Customer Service as a Supplement to Products
Customer service is provided before, during, and after the purchase of a product, and is meant to supplement and enhance customer experience.
Give examples of how customer service supplement products and services
- Customer service is an integral part of an organization’s ability to generate income and revenue, and should be included as part of an overall approach to systematic improvement.
- Customer service may be provided by a person, such as a sales and service representative, or by automated means.
- A challenge working with customer service is to ensure that you have focused your attention on the right key areas as measured by the correct Key Performance Indicator.
- Key Performance Indicator: Industry jargon for a type of performance measurement. They are commonly used by an organization to evaluate its success or the success of a particular activity in which it is engaged.
- customer satisfaction: A measure of how products and services supplied by a company meet or surpass customer expectation.
Customer Service to Supplement Products
Customer service is the provision of service to customers before, during and after a purchase. Customer support refers to a range of services including assisting clients to make cost effective product choices and getting the most from their purchases. The process includes assistance in planning, installation, training, trouble shooting, maintenance, upgrading, and disposal of a product. In the technology industry, where people buy mobile phones, televisions, computers, software products or other electronic or mechanical goods, customer service is called technical support.
Customer service is regarded as a supplement to the product, and not a replacement for any part of the product. For instance, if a product is faulty in one way, having good, responsive customer service may ameliorate to some degree the customer’s dissatisfaction, but will not make up for the deficiency in product quality. If a person buys a product that they are happy with, however, then good customer service can supplement this satisfaction.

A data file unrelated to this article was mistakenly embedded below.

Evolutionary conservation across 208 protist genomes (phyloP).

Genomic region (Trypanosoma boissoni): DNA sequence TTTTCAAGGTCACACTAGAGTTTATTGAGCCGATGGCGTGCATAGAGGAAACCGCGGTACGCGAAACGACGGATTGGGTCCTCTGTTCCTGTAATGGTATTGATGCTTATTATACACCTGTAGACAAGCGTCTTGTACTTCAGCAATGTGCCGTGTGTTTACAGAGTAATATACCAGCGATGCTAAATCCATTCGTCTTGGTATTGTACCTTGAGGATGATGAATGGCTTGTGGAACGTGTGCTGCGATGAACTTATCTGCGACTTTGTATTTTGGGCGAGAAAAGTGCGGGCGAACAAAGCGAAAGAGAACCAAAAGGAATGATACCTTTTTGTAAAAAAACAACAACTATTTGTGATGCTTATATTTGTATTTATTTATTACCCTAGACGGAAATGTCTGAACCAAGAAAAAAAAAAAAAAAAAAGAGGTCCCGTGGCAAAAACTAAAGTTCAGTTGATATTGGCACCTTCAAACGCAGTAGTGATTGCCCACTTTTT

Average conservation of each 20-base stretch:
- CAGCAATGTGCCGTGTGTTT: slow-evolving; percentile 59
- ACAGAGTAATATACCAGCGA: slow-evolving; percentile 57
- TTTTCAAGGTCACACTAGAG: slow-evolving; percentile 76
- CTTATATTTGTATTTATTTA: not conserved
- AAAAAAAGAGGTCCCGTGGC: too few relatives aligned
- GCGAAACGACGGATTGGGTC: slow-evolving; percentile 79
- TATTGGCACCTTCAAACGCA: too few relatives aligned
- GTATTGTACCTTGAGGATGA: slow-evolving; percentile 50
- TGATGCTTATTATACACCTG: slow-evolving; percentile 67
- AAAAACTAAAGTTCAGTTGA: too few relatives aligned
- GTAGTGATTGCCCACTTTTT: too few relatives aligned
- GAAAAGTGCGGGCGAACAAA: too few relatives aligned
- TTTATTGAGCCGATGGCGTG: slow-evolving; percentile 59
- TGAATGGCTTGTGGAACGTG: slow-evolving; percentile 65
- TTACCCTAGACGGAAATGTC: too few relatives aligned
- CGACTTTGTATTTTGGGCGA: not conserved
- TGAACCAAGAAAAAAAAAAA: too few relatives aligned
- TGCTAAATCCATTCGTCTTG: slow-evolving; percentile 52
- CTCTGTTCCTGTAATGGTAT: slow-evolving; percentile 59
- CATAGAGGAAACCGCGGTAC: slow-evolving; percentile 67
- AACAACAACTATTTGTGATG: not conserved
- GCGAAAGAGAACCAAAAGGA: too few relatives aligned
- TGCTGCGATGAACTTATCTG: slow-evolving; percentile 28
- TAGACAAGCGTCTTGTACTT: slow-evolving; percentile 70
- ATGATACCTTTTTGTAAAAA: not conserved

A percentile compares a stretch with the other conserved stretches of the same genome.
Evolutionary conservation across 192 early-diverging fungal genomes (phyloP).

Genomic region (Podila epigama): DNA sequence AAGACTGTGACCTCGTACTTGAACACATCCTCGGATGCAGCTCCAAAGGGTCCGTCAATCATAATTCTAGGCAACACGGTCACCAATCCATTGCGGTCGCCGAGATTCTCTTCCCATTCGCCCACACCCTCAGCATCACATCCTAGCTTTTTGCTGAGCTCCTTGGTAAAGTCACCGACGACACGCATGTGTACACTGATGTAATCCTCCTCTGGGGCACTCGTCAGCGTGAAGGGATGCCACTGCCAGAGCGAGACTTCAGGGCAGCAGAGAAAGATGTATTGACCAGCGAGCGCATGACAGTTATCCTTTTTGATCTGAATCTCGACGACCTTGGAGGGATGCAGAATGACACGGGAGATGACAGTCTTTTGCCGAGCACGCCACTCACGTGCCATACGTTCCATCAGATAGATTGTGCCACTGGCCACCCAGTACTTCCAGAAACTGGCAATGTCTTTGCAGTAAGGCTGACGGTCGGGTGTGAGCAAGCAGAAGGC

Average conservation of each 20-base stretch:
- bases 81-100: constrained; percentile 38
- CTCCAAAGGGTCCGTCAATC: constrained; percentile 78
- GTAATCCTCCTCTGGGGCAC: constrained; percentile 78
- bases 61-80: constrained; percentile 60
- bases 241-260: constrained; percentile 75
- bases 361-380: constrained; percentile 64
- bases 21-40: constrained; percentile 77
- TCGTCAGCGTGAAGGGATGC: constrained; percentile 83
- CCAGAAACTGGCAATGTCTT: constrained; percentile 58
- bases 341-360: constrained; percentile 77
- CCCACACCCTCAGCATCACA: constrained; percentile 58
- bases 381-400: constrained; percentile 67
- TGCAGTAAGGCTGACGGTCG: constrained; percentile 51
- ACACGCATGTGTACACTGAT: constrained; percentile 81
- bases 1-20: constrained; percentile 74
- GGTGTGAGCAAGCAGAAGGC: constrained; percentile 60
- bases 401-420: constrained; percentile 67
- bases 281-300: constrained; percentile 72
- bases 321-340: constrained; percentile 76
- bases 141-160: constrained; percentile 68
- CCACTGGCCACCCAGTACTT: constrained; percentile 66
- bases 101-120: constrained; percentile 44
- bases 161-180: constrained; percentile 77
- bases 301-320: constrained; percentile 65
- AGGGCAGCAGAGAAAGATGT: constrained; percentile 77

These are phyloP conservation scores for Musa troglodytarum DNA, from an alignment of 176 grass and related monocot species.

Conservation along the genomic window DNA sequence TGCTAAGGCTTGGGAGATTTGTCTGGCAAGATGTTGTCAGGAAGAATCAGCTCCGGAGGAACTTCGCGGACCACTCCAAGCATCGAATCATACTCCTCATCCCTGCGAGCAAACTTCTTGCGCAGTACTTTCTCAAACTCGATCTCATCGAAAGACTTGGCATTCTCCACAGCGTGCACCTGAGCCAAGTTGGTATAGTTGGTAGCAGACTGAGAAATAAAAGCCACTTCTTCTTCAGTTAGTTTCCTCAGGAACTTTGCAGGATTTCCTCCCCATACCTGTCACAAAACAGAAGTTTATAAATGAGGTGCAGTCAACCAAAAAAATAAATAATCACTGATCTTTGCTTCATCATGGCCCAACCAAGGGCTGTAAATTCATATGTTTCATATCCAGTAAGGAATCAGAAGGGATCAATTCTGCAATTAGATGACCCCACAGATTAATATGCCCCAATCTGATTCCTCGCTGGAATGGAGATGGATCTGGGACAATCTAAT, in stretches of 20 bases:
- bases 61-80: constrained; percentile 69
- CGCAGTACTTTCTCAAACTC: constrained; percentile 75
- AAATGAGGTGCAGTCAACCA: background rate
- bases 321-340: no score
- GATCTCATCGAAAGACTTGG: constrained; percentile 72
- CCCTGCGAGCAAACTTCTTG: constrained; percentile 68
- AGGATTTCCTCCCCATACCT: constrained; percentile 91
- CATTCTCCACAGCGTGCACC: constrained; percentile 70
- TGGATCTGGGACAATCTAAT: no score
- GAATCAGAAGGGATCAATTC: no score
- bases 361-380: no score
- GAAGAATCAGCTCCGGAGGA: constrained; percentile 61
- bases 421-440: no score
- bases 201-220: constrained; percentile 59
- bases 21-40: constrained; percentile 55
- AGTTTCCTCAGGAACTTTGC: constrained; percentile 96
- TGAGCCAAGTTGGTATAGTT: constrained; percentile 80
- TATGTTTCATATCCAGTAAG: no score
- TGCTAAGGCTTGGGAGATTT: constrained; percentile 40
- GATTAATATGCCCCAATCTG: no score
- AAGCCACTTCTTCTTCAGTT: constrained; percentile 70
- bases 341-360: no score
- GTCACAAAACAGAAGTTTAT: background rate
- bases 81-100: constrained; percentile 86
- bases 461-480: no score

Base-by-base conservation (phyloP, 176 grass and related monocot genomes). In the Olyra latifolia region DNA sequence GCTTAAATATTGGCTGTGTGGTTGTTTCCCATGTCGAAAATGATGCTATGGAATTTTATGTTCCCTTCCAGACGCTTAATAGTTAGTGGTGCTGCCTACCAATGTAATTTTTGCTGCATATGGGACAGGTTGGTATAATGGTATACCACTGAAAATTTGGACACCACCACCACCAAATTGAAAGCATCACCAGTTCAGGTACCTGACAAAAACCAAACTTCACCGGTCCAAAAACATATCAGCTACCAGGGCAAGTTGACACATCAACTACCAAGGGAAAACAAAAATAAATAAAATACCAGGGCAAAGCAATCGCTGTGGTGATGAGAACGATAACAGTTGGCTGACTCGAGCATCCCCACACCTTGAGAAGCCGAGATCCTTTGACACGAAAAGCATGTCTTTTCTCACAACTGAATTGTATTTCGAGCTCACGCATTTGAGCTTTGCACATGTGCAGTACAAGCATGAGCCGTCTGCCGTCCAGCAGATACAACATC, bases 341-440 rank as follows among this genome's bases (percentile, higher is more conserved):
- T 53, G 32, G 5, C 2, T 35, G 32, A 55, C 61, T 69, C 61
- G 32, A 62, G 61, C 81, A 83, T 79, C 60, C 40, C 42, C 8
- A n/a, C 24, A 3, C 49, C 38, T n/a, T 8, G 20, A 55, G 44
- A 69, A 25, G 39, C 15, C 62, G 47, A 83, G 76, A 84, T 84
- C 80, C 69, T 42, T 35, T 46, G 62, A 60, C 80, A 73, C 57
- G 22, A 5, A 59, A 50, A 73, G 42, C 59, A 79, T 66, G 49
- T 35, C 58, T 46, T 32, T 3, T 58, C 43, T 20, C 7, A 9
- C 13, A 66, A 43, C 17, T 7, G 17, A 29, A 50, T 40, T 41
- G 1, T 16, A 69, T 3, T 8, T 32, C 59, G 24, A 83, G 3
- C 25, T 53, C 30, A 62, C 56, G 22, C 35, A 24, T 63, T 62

The importance of customer service varies by product, industry and customer. Retail stores, for example, often have a desk or counter devoted to dealing with returns, exchanges and complaints, or will perform related functions at the point of sale; the perceived success of such interactions are dependent on employees who can adjust themselves to the personality of the guest. From the point of view of an overall sales process engineering effort, customer service plays an important role in an organization’s ability to generate income and revenue. From that perspective, customer service should be included as part of an overall approach to systematic improvement; the customer service experience can change the entire perception a customer has of the organization.
Customer service may be provided by a person, such as a sales and service representative, or by automated means. An advantage with automated means is an increased ability to provide service 24-hours a day, which can complement in person customer service. Another example of automated customer service is touch-tone phone, which usually involves a main menu and the use of the keypad as options, for example “Press 1 for English, Press 2 for Spanish. ”
A challenge working with customer service is to ensure that attention is focused on the right key areas as measured by the correct Key Performance Indicator. The challenge is not to come up with a lot of meaningful KPIs, of which there are many, but to select a few that reflect the company’s overall strategy. In addition to reflecting the firm’s strategy, customer service should also enable staff to limit their focus to the areas that really matter. The focus must be on those KPIs that will deliver the most value to the overall objective, for example, cost saving and service improvement. Customer service must also be delivered in such a way that staff sincerely believe they can make a difference.